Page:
Choriatiki (Traditional Greek Salad)
The ultimate taste and picture of summer. A few years ago, I remember an Irish friend of mine saying to me: “You know the very first time I visited Greece, my friend and I sat in a little restaurant on the beach, wondering what we should order, and then as I looked at the table next to us to get some ideas, the most apetising, colourful, plentiful food was placed in a bowl in the middle of the table. I said to myself, THAT is what I’m having for lunch. Think about it. In Ireland all you have is potatoes and carrots. This salad, sitting next to me, was a feast for the eyes. The definition of summer. And it had absolutely everything. The veggies, the cheese, the olives….” As she related this, her eyes shone.
2 large ripe tomatoes
1 large cucumber (the long variety) or 2 smaller ones
1 green bell pepper
caper or caper leaves in brine (one spoonful of capers or 8-10 leaves)
1 big piece of feta cheese around 150mg
olive oil (about half a cup)
Olives (about half cup of Kalamata, Thasos or Almades from Chalkidiki)
salt to taste
Place the capers or caper leaves in a breakfast bowl and top with water, so that in the meantime some of the salt in the brine is washed away. Peel the onion and the cucumber(s). If you like to keep the skin on the cucumber just wash it well. Wash all the vegetables thoroughly under running water and pat dry. Cut the onion first, in rings or cut it in half and cut in fine slices so that you are getting half moons. Put aside. My father used to say that you always cut the onion first and then the tomato, because the tomato ‘cleans’ the knife of the smell of the onion. Cut the tomato in half and cut away the brown stem part. Cut the tomatoes into pieces (I cut them so they look like little boat shapes-not too thin or they will fall apart). It doesn’t really matter which shape you cut the tomatoes in, just make sure the pieces are not too small. Place them in the salad bowl. Cut the cucumber in rounds (once again you don’t want the pieces too small or too thin). Place over the tomatoes. Cut the green pepper in half and clean away the seeds and membranes and cut in half rounds. Place over the cucumber and top with the onions. At this point I add the olive oil and a little salt and toss the salad lightly, so everything is covered with the olive oil (I add the salt only to the vegetables because the feta, olives and capers are quite salty themselves). I place the feta cheese on top, the olives, the caper leaves (or capers). I take a big pinch of the oregano and rub it in my hands over the salad.I like to grind some fresh pepper over the feta cheese and will add a spoonful of olive oil over it. I serve it so that it looks appetising but before we actually eat the salad we often cut the feta into chunks with the serving spoon and give the salad a last toss with everything in it.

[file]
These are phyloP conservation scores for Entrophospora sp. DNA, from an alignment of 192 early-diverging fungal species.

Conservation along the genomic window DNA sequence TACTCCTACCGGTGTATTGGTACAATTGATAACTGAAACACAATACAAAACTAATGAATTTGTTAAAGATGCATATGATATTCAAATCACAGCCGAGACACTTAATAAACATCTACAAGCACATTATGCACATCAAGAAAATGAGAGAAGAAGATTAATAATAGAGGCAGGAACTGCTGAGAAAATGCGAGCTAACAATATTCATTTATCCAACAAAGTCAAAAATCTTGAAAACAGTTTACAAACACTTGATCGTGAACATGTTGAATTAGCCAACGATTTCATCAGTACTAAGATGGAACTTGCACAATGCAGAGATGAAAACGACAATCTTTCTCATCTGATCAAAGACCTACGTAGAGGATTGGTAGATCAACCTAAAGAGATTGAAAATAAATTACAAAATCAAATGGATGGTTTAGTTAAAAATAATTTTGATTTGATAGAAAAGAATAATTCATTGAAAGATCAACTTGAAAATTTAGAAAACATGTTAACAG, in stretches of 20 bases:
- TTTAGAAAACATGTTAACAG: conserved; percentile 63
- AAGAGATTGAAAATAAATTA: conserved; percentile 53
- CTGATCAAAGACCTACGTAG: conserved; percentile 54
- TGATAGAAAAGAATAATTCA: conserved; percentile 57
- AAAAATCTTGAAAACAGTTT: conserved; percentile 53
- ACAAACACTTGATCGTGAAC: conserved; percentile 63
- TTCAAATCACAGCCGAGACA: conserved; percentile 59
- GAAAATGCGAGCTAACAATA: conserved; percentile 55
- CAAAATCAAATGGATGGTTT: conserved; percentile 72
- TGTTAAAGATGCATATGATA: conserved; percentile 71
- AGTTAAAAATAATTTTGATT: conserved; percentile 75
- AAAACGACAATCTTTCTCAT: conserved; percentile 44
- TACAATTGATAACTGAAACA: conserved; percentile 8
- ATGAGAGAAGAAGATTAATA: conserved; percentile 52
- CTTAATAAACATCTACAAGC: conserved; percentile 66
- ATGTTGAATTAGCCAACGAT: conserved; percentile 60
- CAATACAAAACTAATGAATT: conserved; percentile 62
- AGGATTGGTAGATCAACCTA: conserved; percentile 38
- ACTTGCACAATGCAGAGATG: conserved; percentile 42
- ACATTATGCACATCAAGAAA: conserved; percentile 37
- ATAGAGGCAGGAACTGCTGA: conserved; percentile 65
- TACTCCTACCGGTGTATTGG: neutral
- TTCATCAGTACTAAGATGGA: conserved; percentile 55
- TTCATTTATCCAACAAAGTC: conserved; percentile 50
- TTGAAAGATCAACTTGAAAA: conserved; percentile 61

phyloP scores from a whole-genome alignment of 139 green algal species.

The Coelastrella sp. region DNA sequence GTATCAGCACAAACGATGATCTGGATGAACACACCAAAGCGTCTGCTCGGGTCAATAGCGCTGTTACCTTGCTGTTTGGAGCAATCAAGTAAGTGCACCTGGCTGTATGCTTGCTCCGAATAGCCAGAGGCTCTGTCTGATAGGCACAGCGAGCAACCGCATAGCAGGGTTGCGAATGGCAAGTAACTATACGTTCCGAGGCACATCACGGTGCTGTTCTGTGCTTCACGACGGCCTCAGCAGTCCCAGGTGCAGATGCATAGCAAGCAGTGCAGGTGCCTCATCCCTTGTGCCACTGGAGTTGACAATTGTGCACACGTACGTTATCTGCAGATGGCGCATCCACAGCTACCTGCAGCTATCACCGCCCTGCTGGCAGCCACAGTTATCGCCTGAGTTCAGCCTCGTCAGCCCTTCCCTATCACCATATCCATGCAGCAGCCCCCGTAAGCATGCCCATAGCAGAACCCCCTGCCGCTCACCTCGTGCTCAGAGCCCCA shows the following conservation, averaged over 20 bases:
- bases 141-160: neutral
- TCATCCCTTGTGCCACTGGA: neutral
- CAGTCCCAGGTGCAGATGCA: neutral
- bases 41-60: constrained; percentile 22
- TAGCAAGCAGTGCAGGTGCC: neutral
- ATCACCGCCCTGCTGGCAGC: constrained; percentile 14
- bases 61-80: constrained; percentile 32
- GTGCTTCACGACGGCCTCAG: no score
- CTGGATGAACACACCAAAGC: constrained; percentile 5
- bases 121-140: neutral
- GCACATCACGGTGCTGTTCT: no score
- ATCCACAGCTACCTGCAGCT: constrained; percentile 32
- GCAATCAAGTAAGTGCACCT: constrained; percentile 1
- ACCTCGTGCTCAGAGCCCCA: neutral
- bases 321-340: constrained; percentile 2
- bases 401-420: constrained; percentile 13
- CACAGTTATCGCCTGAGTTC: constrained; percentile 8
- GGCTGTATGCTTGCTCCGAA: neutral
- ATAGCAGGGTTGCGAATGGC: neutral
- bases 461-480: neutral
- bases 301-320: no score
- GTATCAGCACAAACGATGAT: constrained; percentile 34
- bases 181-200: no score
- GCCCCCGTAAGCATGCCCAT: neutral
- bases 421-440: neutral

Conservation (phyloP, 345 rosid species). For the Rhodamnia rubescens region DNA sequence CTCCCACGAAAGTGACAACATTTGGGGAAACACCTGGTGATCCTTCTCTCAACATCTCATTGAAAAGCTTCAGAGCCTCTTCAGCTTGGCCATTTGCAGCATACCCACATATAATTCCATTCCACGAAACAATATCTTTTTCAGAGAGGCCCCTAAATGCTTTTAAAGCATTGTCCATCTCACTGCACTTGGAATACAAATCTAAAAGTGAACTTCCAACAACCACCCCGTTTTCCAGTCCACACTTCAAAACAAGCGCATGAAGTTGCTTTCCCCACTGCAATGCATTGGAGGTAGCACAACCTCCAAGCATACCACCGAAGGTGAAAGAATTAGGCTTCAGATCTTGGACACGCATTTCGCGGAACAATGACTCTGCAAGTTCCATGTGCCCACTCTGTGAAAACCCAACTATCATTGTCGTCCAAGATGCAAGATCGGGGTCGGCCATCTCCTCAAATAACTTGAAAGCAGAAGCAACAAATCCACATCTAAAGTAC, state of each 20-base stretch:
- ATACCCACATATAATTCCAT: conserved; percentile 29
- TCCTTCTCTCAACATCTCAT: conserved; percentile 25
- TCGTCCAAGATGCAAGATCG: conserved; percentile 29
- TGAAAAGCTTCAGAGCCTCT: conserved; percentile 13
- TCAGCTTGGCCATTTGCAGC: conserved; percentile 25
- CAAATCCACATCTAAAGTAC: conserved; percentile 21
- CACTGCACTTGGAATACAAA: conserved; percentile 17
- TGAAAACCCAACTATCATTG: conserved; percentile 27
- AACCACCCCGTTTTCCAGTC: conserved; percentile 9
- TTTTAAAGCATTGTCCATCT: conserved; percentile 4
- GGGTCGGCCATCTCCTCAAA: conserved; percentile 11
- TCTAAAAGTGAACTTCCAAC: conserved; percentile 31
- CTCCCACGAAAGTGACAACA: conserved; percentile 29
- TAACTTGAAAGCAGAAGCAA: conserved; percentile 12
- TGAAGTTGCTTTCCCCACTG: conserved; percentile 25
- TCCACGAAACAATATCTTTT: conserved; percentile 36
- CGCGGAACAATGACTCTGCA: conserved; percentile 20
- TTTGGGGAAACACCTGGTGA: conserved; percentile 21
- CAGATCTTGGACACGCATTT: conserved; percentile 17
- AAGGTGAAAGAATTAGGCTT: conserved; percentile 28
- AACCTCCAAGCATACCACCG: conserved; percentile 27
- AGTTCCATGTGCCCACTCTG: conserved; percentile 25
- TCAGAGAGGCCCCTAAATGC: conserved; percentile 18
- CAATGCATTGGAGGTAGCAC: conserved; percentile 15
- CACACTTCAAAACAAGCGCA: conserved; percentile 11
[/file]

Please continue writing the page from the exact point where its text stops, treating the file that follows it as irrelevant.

Enjoy with nice fresh bread to dunk in the juice (a mixture of fresh tomato juice, olive oil, tiny crumbs of feta cheese, etc.) or with nice Greek rusks that you break into pieces with your hands and toss into the salad.
Wines to drink: A lovely rose made of xinomavro like Ktima Alfa, the sideritis rose by Parparoussis “Petite Fleur”, and even an assyrtiko.